• Little Bear Sees – The Little Bear Sees foundation was started by a family whose son was diagnosed with CVI.  Their goal is to pass along information to other families who are dealing with CVI.
Optic Nerve Atrophy
  • Optic Nerve Atrophy  : Pediatric Visual Diagnosis Fact Sheet (pdf) – a very thorough and easy to understand factsheet from Blind Babies Foundation.

Optic Nerve Hypoplasia

  • Optic Nerve Hypoplasia : Pediatric Visual Diagnosis Fact Sheet (pdf) – a very thorough and easy to understand factsheet from Blind Babies Foundation.
Retinopathy of Prematurity
  • Facts About Retinopathy of Prematurity – a great starting guide from the National Eye Institute, which includes information on the stages and treatment of ROP. Also of note are the sections on how to find more information, particularly on medical studies and medical literature.
  • Retinopathy of Prematurity :  Pediatric Visual Diagnosis Fact Sheet (pdf) – a very thorough and easy to understand factsheet from Blind Babies Foundation.

Retinal Diseases (includes Retinitis Pigmentosa, Sticklers Syndrome, Lebers Congenital Amaurosis, and others)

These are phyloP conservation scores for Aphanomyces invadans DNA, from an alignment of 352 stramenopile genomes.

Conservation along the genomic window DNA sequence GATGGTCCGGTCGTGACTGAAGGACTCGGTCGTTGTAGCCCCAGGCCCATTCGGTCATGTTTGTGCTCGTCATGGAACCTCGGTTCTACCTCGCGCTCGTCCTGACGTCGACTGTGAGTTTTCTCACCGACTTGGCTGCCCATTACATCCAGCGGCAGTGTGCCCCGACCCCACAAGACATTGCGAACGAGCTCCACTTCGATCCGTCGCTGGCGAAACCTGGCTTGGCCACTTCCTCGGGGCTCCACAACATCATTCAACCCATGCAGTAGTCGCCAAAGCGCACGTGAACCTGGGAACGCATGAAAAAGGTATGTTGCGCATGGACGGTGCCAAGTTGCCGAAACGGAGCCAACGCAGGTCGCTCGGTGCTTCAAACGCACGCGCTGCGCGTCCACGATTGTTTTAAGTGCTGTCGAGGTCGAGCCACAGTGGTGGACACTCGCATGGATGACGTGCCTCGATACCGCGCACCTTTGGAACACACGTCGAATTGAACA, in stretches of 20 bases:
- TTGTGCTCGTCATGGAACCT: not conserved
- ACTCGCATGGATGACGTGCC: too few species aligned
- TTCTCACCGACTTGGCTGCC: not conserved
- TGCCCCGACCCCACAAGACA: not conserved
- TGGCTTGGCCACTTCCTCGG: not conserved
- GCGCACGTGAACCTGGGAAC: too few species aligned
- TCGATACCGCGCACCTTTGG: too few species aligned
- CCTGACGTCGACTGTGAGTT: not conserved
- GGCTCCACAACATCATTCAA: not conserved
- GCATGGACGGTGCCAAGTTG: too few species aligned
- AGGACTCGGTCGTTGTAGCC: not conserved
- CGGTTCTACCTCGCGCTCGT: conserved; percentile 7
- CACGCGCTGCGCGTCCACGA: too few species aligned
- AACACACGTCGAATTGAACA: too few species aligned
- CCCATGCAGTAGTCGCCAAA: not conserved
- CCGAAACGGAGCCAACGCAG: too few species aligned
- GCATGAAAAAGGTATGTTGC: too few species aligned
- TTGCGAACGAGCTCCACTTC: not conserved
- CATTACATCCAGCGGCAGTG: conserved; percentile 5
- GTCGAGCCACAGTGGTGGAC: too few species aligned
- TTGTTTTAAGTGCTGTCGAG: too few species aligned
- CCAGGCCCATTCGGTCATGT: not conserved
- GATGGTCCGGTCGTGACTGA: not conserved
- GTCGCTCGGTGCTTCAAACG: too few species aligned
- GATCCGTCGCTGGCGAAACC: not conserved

• Retinal Diseases :  Pediatric Visual Diagnosis Fact Sheet (pdf) – includes information on Retinitis Pigmentosa, Sticklers Syndrome, Lebers Congenital Amaurosis, and many other diseases – a very thorough and easy to understand factsheet from Blind Babies Foundation.
  • About Strabismus – an easy-to-read site from the Optometrists network about strabismus. Includes links to learn about different types of strabismus and treatment options.

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Glossaries and other reference resources

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Parenting kids with health issues

  • Parenting children with health issues : essential tools, tips, and tactics for raising kids with chronic illness, medical conditions & special healthcare needs – this book comes highly recommended from one of our readers. One of the stories in the book is about a young child who doesn’t want to wear glasses